United Way changes how funds are distributed to nonprofits

Written on Jul 20, 2017

The United Way of Greater Cleveland has unveiled a new strategic plan that will expand its fundraising beyond the workplace campaign, pursue principal giving and rethink funds distribution.

Implementation of the plan, approved June 28 by the nonprofit's board of directors, begins this month at the start of a new fiscal year, signaled with a $31 million investment in local health and human service programs.

United Way has historically been centered around its annual campaign. Through surveys, focus groups, one-on-one interviews, feedback forums and more, United Way's community impact department spent several months compiling an assessment.

The resulting research and data helped to establish four main goals: a more collaborative culture to address challenges facing the community; a new approach to fundraising and interaction with donors; a transparent, forward-looking model for distributing funds; and infrastructure changes within the organization.

The first step: re-establishing United Way's role as leader to other nonprofits. Collaboration among nonprofits with aligned goals can allow for smarter investment and reduced redundancies.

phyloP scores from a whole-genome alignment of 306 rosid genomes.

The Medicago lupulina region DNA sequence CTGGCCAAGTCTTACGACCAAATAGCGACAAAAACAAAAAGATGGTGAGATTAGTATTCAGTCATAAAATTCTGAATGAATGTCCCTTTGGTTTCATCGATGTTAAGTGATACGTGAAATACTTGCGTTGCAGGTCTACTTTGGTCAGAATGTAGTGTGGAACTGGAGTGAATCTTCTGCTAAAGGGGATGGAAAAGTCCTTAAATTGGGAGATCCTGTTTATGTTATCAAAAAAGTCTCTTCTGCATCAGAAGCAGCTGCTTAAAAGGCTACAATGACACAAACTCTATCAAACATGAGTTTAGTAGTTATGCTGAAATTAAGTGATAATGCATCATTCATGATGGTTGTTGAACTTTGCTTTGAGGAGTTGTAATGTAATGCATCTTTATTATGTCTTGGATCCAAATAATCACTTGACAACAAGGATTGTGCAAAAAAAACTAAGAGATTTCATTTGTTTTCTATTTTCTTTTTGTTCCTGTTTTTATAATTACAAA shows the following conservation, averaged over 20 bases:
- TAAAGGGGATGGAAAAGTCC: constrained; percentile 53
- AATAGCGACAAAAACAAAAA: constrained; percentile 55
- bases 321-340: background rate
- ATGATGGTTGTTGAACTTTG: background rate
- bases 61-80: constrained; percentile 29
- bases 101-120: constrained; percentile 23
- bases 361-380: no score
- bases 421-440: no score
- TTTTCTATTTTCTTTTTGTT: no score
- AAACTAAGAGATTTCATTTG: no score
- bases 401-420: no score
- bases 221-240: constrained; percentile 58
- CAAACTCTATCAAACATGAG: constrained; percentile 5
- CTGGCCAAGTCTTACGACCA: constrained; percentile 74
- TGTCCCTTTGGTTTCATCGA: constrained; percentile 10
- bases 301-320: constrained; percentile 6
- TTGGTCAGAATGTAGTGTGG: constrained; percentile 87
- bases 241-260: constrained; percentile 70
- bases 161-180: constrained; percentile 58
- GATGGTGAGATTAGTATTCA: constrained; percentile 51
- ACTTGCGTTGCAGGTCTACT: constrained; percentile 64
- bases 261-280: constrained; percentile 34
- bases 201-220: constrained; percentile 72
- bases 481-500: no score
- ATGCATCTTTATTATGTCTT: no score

The second major shift will be in re-imagining the fundraising. United Way will continue to work with corporations looking to work through their social responsibility agenda, but that's just one venue.

To ensure greater transparency and accountability in its funding, United Way is rolling out a new model for allocating funds. Beginning in July 2018, the Community Hub Model will provide funding for program capacity and create opportunities for collaboration.

The organization has identified four "Impact Area Hubs," groups of organizations funded through United Way's allocation process and centered around topics of community need: education, financial stability, health and basic needs. The hubs will convene on a quarterly basis to discuss trends and best practices, provide support, identify areas for collaboration and more.

United Way plans to put out requests for qualifications, calling for all agencies — not just those who have been funded historically — to demonstrate why they're qualified to work together with other organizations to address a community need. The RFQs, convening efforts and funding will focus around those four key areas. The model will provide greater transparency, as well as collaboration, touching again on United Way's convening role.

The final goal listed in the strategic plan, infrastructure enhancement, is already underway. United Way has fewer workplace campaign account managers and more focused on principal or comprehensive fundraising.

It will also strengthen its operations by focusing on advanced employee performance, upgrading its technology and fostering a work culture around a shared purpose.

Leave a comment

Upcoming Events